We knew very well that some of the artists were not strictly Christians; that some were separated from us by serious divergences of a political as well as of an intellectual order. Trusting in Providence, we told ourselves that a great artist is always a great spiritual being, each in his own manner.
Couturier’s trust in “Providence” was in actuality his trust in whatever art his “masters” gave him. He was willing to accept the inherent relativism of the individual interpretation of not only their art, but also their personal understanding of “spiritual,” each in their “own manner.” For Couturier, “excellence and artistic sincerity were … to come before faith and piety,” and therefore he commissioned artists and let them determine the artistic outcome.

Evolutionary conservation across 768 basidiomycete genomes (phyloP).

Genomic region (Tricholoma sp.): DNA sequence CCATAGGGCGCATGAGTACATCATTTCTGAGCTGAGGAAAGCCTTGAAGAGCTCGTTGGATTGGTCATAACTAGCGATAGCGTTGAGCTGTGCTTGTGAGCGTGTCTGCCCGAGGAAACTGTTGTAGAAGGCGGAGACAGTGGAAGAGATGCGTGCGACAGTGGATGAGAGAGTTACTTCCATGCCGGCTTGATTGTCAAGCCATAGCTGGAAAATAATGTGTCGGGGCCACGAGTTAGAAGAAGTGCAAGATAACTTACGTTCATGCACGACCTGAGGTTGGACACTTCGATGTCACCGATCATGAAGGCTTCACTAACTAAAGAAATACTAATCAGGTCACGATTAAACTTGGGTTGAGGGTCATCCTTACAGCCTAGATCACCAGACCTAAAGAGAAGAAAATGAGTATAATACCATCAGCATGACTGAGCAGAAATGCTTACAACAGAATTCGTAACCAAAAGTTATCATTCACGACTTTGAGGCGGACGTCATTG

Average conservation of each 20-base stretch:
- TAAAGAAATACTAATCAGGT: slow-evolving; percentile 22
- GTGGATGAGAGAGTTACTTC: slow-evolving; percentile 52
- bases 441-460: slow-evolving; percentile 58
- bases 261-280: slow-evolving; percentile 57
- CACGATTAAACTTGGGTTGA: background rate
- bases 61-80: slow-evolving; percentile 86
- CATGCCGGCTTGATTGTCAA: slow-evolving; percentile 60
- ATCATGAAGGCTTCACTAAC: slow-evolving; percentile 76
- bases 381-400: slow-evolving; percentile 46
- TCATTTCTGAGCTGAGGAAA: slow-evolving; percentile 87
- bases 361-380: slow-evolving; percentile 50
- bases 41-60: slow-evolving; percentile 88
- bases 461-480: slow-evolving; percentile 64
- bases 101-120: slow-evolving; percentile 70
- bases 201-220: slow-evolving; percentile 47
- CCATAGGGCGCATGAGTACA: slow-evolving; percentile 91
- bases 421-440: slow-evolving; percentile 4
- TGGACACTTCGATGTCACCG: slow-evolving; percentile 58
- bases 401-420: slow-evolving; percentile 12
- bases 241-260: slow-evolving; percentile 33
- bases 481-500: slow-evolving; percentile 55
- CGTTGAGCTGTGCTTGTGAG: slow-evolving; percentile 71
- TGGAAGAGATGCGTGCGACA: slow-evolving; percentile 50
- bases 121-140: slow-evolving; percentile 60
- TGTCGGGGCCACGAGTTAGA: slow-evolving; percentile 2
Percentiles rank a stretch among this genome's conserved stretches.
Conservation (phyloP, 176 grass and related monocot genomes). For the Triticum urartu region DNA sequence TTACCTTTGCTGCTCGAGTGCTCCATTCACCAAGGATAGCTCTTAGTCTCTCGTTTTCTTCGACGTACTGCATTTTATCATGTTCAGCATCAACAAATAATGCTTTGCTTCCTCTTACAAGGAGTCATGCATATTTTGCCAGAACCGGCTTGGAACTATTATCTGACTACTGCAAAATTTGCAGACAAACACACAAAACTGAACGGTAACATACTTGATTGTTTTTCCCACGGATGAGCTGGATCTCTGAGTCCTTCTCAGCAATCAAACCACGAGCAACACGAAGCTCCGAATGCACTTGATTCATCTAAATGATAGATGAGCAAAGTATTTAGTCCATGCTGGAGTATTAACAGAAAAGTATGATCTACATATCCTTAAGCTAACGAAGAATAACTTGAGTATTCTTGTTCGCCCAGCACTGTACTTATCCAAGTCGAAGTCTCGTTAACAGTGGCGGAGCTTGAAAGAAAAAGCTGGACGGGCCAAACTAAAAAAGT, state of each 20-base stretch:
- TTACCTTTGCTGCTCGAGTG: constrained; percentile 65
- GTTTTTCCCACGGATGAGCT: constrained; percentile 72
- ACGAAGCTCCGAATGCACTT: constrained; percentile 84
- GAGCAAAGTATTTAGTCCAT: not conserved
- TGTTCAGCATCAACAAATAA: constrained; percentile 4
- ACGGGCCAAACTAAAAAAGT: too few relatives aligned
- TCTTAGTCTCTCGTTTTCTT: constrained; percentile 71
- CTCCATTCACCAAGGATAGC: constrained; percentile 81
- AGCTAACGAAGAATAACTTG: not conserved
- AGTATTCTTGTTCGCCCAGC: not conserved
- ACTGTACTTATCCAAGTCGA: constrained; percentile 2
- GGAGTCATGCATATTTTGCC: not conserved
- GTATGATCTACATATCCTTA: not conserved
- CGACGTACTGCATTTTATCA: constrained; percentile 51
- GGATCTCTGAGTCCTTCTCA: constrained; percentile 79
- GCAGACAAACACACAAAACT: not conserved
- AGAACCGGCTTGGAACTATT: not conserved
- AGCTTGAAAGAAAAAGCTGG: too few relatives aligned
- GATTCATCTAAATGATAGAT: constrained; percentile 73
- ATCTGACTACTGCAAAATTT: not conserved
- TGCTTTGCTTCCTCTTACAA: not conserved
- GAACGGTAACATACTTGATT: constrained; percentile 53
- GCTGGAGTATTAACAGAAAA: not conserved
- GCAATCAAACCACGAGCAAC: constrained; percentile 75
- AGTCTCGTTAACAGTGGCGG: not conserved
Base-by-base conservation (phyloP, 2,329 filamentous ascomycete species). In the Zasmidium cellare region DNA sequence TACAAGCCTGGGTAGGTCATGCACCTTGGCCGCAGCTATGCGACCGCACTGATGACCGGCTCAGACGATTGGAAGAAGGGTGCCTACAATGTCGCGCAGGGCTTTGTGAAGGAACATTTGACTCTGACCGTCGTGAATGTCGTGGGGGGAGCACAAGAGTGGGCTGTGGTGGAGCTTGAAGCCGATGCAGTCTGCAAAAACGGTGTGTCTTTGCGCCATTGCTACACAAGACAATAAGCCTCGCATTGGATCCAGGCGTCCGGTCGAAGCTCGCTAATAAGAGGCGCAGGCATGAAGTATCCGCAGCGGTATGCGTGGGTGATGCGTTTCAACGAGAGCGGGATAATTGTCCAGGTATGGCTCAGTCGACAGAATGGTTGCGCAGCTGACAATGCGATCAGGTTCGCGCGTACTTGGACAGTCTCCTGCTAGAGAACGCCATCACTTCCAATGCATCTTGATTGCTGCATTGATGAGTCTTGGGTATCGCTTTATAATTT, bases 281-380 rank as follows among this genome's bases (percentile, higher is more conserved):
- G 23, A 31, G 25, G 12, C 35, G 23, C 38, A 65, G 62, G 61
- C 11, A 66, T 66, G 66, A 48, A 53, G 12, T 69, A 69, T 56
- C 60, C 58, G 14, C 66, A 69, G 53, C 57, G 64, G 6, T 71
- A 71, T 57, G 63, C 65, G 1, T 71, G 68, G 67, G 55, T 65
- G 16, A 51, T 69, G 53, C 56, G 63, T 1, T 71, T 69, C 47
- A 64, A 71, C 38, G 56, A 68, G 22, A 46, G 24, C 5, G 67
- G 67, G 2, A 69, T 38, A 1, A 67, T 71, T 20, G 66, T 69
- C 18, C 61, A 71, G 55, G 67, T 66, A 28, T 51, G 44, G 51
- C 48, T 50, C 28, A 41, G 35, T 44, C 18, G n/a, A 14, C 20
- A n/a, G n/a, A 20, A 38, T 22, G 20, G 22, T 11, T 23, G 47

Couturier rarely, if ever, used the words “Catholic” to describe the content of the modern art he proposed. Instead, he chose the more inclusive term “spiritual,” a favorite of many modernist artists, which allowed them latitude in content and form. He called his confidence in the master artists of his time “’betting on genius,’ genius being that freedom of spirit which knows no creed.” Since he thought that secular artists were “more religious than the clergy,” Couturier hired them to produce true art, and therefore, reveal some facet of the sacred. Since all artists were “predisposed to spiritual intuitions,” he thought their contemporary work could in fact “be the coming of the Holy Spirit.”